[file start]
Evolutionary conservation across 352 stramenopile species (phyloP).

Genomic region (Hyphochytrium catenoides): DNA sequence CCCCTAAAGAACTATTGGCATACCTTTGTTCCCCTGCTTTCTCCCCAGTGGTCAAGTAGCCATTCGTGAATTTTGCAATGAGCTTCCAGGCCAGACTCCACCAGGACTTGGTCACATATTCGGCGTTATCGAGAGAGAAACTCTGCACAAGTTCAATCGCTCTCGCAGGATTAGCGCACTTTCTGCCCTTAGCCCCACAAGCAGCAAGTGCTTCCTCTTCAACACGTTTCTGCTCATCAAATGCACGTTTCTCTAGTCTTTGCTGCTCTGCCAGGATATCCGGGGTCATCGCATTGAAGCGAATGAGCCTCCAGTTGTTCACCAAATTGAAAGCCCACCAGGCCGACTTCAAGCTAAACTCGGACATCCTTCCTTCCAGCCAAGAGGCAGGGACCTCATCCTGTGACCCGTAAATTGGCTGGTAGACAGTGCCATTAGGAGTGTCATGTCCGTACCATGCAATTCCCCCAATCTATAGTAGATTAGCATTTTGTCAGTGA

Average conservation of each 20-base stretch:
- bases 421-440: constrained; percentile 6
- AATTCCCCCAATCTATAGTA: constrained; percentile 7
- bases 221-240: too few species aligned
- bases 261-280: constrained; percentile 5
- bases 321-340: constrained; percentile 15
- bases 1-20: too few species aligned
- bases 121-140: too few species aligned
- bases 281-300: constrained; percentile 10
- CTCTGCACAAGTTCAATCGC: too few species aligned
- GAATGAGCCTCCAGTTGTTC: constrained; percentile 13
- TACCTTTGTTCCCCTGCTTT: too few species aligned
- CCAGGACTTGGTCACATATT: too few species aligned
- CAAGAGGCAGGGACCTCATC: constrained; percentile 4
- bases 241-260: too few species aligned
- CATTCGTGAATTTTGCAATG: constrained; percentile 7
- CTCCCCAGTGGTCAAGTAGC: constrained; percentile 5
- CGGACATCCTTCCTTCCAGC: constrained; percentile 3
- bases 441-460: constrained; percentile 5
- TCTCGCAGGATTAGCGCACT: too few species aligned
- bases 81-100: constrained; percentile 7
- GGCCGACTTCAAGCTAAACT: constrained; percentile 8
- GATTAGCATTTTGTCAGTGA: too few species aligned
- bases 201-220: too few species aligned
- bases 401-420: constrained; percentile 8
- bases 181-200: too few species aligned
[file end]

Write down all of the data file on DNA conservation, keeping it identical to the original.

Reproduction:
Evolutionary conservation across 352 stramenopile species (phyloP).

Genomic region (Hyphochytrium catenoides): DNA sequence CCCCTAAAGAACTATTGGCATACCTTTGTTCCCCTGCTTTCTCCCCAGTGGTCAAGTAGCCATTCGTGAATTTTGCAATGAGCTTCCAGGCCAGACTCCACCAGGACTTGGTCACATATTCGGCGTTATCGAGAGAGAAACTCTGCACAAGTTCAATCGCTCTCGCAGGATTAGCGCACTTTCTGCCCTTAGCCCCACAAGCAGCAAGTGCTTCCTCTTCAACACGTTTCTGCTCATCAAATGCACGTTTCTCTAGTCTTTGCTGCTCTGCCAGGATATCCGGGGTCATCGCATTGAAGCGAATGAGCCTCCAGTTGTTCACCAAATTGAAAGCCCACCAGGCCGACTTCAAGCTAAACTCGGACATCCTTCCTTCCAGCCAAGAGGCAGGGACCTCATCCTGTGACCCGTAAATTGGCTGGTAGACAGTGCCATTAGGAGTGTCATGTCCGTACCATGCAATTCCCCCAATCTATAGTAGATTAGCATTTTGTCAGTGA

Average conservation of each 20-base stretch:
- bases 421-440: constrained; percentile 6
- AATTCCCCCAATCTATAGTA: constrained; percentile 7
- bases 221-240: too few species aligned
- bases 261-280: constrained; percentile 5
- bases 321-340: constrained; percentile 15
- bases 1-20: too few species aligned
- bases 121-140: too few species aligned
- bases 281-300: constrained; percentile 10
- CTCTGCACAAGTTCAATCGC: too few species aligned
- GAATGAGCCTCCAGTTGTTC: constrained; percentile 13
- TACCTTTGTTCCCCTGCTTT: too few species aligned
- CCAGGACTTGGTCACATATT: too few species aligned
- CAAGAGGCAGGGACCTCATC: constrained; percentile 4
- bases 241-260: too few species aligned
- CATTCGTGAATTTTGCAATG: constrained; percentile 7
- CTCCCCAGTGGTCAAGTAGC: constrained; percentile 5
- CGGACATCCTTCCTTCCAGC: constrained; percentile 3
- bases 441-460: constrained; percentile 5
- TCTCGCAGGATTAGCGCACT: too few species aligned
- bases 81-100: constrained; percentile 7
- GGCCGACTTCAAGCTAAACT: constrained; percentile 8
- GATTAGCATTTTGTCAGTGA: too few species aligned
- bases 201-220: too few species aligned
- bases 401-420: constrained; percentile 8
- bases 181-200: too few species aligned